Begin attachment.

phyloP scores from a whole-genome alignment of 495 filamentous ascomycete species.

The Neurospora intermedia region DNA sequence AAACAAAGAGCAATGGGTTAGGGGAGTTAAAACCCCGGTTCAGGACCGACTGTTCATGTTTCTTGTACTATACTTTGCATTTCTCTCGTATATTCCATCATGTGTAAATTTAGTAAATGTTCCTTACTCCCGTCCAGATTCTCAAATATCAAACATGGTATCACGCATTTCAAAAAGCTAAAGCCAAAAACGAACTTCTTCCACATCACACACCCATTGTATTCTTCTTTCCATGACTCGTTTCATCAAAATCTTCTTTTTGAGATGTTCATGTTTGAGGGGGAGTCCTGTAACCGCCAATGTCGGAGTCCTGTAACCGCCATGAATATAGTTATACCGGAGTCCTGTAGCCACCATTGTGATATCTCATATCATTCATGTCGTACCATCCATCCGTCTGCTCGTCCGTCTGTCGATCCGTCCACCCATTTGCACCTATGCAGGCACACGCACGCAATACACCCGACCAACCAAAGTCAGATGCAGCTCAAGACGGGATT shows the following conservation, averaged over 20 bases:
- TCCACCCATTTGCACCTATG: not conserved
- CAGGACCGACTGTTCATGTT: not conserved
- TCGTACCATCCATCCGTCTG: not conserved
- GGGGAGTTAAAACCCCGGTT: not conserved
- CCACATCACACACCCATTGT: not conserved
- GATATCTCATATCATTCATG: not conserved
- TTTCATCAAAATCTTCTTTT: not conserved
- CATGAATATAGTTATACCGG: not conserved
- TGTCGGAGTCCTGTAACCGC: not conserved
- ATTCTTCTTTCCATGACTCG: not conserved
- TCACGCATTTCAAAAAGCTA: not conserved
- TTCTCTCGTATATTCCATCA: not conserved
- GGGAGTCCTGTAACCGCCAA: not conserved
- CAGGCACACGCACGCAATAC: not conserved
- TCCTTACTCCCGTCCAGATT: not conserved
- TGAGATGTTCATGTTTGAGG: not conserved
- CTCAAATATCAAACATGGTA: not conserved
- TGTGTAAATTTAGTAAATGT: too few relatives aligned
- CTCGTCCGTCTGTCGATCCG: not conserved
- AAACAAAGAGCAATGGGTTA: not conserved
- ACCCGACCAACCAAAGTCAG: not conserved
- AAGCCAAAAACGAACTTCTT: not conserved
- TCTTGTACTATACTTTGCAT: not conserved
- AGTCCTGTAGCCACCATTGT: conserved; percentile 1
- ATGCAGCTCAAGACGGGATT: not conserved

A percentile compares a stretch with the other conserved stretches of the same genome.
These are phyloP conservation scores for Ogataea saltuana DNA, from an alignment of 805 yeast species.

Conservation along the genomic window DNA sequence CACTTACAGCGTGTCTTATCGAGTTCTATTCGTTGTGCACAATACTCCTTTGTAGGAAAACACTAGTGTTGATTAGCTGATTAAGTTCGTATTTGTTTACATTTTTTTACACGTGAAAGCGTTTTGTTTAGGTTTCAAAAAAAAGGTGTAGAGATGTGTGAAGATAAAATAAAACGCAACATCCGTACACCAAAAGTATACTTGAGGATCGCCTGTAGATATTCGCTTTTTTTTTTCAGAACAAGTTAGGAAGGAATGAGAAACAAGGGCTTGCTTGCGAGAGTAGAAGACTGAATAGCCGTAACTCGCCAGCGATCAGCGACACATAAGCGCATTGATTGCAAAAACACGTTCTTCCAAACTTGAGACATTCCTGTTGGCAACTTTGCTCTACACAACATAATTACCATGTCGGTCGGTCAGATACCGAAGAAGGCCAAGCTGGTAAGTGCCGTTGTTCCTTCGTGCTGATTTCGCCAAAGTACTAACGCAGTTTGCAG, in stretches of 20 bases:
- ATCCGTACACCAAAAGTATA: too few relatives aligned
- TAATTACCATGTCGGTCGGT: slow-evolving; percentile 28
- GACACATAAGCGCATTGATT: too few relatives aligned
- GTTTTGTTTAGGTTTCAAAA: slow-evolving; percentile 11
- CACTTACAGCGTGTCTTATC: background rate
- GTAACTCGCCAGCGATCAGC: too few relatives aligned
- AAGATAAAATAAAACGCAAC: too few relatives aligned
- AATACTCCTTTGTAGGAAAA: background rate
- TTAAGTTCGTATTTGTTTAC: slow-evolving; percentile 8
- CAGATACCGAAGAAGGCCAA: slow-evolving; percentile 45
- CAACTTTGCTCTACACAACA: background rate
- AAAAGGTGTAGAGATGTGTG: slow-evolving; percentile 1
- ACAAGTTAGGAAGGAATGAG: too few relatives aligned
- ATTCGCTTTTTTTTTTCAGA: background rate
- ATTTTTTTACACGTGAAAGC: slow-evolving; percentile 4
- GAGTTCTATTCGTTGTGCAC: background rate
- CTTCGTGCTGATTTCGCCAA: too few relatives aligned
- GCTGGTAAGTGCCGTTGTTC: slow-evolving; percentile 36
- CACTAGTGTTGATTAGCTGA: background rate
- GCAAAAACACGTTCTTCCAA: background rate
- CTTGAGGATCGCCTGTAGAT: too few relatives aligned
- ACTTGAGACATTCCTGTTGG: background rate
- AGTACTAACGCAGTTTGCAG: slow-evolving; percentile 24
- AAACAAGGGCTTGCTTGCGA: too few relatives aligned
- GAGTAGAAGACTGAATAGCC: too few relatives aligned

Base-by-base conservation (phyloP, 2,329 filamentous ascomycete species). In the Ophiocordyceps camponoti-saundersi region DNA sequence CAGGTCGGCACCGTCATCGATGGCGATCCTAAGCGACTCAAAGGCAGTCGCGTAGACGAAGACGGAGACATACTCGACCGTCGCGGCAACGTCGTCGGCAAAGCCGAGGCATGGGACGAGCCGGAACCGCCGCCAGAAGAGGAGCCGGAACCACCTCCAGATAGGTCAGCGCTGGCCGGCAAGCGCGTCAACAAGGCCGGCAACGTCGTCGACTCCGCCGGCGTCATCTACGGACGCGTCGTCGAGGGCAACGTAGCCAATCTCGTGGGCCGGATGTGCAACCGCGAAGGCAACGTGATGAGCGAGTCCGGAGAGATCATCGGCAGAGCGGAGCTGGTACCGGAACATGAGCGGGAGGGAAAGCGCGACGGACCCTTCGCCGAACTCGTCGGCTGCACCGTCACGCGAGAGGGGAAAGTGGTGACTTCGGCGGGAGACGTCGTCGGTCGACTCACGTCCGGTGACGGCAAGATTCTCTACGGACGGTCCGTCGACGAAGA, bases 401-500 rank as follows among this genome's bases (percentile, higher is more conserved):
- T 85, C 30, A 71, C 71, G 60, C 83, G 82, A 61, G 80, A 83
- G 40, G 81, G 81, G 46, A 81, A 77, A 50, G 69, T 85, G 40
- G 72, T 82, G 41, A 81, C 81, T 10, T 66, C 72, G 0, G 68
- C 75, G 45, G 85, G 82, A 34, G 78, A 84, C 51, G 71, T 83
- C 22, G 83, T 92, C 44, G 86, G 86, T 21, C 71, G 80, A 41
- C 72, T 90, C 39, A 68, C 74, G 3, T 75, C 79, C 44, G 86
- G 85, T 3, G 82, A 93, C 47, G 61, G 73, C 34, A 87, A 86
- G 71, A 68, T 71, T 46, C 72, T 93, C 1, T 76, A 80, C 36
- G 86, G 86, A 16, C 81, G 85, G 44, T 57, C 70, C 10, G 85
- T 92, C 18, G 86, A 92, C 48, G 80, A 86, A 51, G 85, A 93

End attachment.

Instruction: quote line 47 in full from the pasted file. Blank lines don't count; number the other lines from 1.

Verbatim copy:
- CTTCGTGCTGATTTCGCCAA: too few relatives aligned